International Law in 1923: A Snapshot Workshop

Event exclusively opened to faculty members and doctoral students of the Law School

Project description

International lawyers have long discussed the hybrid foundations of their discipline, which transcends national thinking and institutions but cannot be understood in isolation from national legal traditions and biases. On-going debates about comparative approaches to international law or attempts to find out whether it is truly international in nature seem but the latest variation on this theme. The theme is potentially huge, inviting inquiries into conceptual frameworks, theoretical approaches to international law, historiography but also theories, sensitivities, methods, modes of argumentation, political projects, and values.

The aim of the workshop envisaged here is not to pursue these inquiries in depth, but to probe for answers by looking at a highly selective sample, viz: legal scholarship published in key outlets in a randomly selected year. By limiting the material, we hope to provide a snapshot that can illustrate how international lawyers struck the balance between the national and the international at a given moment in time, what drove them, how they perceived their discipline. This ‘snapshot approach’ is experimental and yet novel. In our view, it offers an innovative way to reflect upon timeless questions; and we are keen to try it out during a first ‘snapshot workshop’ at Sciences Po School of Law in Paris on 12 December 2018.

Our first sample year for this workshop is 1923. We will be looking at sample materials published in that year (RGDIP, BYIL, RdC etc). Our aim is to be guided by that material into a series of informal discussions about choices, sensibilities and foci of international legal debates held at the time. We are acutely aware that in preselecting sample materials published in traditional outlets, we may simply entrench biases that affected scholarship at the time. However, one has to start somewhere, and we can reflect on the implications of our choice – as well as methods for meaningfully engage with past scholarship – at the workshop.

As to intended outcomes, we are hoping for an informed and open small-group discussion which could be repeated over the years as we organize other snapshot seminars on different sample years. Please note that unlike many other academic events held these days, the workshop is not intended to yield any published output (That may come later…). Participants are not required to prepare and present written papers; but they are expected to prepare by reading the materials that will be distributed in advance and participate actively in the debate, incl. by preparing short, pointed interventions on topics within their area of expertise. Details on this will be discussed shortly.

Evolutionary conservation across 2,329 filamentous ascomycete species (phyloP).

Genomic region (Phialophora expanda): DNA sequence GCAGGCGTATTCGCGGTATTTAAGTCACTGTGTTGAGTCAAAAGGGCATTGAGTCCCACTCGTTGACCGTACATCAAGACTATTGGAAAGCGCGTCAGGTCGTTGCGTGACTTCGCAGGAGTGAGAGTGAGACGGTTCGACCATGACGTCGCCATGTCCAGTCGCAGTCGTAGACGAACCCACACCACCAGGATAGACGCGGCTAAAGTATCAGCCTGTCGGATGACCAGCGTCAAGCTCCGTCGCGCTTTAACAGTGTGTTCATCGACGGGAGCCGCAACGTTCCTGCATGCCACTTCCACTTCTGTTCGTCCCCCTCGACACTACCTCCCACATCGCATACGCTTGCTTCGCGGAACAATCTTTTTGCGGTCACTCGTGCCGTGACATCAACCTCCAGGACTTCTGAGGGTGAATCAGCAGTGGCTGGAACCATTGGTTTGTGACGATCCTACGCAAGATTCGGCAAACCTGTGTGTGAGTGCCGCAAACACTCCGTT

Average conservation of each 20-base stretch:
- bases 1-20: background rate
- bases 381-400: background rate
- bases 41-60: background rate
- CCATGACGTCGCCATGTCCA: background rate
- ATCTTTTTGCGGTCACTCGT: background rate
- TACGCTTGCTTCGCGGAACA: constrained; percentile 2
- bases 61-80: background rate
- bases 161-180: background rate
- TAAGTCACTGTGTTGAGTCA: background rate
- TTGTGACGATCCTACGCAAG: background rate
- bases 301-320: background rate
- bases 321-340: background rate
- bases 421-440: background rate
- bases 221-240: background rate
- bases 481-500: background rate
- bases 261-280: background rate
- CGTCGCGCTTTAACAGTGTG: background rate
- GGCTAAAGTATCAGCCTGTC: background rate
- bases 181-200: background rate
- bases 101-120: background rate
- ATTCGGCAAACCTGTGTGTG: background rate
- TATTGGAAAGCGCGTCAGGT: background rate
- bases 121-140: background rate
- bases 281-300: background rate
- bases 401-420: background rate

Tentative programme

  • 09.00 – 9.15 Opening remarks
  • 09.15 – 10.15 The world in 1923
  • 10.15 – 11.15 The lawyers in 1923
  • 11.15 – 11.30 Coffee break
  • 11.30 – 13.00 The themes of scholarly studies in 1923
  • 13.00 – 14.00 Lunch break
  • 14.00 – 15.30 The sensibilities in 1923
  • 15.30 – 16.30 Concluding discussion: the significance of ‘snapshots’ in legal studies
  • 16.30 End of workshop

Confirmed participants

  • Christian Tams
  • Fuad Zarbiyev
  • Michelle Burgis-Kasthala
  • Akbar Rasulov
  • Gail Lythgoe
  • Alexandra Kemerer
  • Vincent Genin
  • Isil Aral
  • David Scott

Sample materials and documents

A few weeks before the workshop, we will circulate sample material published in 1923 (from the RGDIP, BYIL, RdC etc). It is of the utmost importance that participants read these materials.

Places are limited !
Please register you by writing an e-mail to

Event details
Wednesday, 12 December, 2018 - 09:00 - 16:30
Sciences Po Law School - Meeting room (410T)
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